But back to the chow, yes the nam sod is fabulous and I'd order it again. It's been over a year since I've been to Nakorn in Norwalk so I can't make any comparison. The Lao style green papaya salad seemed more pungent than the usual Thai version and the dressing was much darker than I've been accustomed to. No dried shrimp or peanuts.
I couldn't find a jungle curry on the menu but my dining companions were pressing for boring old Thai standards anyways. We had a daily special seafood claypot that was over half rice on the bottom. Tasty from soaking up the cooking juices, but a poor value.
If I were to return, I'd try the stir fried dishes to see how they stack up to Ruen Pair.
Oh, and sticky rice is the way to go for northern Thai and Lao eating. Make a little ball of rice and then roll it in the food.
re: Pork Butt
Thanks for this great tip! My eyes happily popped open when I read your posts on Vientian...the school where I teach is in that neighborhood, and the teachers at our school have been dying for new food options.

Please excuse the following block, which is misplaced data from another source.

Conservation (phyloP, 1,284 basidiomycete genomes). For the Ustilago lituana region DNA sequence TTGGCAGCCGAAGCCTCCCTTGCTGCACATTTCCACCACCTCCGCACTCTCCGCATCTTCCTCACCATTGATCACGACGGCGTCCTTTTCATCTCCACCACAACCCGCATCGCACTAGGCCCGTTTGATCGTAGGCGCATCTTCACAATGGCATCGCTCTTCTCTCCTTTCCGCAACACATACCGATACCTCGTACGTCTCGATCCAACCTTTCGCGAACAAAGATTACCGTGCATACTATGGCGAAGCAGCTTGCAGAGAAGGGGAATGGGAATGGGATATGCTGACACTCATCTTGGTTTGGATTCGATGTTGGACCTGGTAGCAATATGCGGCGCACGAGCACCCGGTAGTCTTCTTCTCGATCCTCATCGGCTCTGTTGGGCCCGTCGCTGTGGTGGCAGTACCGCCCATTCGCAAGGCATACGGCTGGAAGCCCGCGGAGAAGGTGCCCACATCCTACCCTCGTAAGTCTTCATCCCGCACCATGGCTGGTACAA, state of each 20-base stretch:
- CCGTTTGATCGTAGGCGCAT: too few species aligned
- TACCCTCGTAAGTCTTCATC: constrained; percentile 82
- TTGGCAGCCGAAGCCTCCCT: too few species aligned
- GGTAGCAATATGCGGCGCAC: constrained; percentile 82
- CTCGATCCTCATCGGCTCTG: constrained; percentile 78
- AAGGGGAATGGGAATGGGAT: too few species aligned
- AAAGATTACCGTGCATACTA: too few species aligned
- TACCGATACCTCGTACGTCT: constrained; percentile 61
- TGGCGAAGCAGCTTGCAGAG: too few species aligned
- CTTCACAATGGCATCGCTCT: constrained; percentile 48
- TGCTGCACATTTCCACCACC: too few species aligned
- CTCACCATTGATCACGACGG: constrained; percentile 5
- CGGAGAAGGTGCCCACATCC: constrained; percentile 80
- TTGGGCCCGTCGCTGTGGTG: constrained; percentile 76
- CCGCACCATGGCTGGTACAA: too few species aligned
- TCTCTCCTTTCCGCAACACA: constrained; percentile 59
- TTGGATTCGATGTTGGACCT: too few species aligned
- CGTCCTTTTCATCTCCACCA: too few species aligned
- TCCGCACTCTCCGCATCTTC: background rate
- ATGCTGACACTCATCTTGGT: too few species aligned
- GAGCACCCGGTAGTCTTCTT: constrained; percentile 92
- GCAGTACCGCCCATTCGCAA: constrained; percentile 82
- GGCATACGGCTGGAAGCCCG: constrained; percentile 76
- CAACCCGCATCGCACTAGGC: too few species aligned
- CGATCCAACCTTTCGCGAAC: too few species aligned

I dragged my friend there last night. The nam kao was excellent, as recommended. I tried it with the dried red chilies, and they gave the dish an extra dash of pungency. My friend had the pad-see-ew, which he liked for its unusual tanginess. We shared a fried banana with coconut ice cream for dessert. The banana wasn't as ripe as I would have liked, but the batter was light and fresh.
I kept my eyes and ears open for what the locals were eating. Many ordered the Lao rice flour soup with pigs blood. Several people who came in for take-out also bought the big round rice cakes at the counter. Are these meant to be eaten plain as snacks?
re: Lillian Hsu
I didn't see any rice cakes on the counter on that night, but there was a plate of what might have been some kind of sausage cut into thick horse ear slices. I don't know if it was sour sausage because it was fairly big and that greyish brown of cooked pork, not the cured pink color that sour sausage usually has.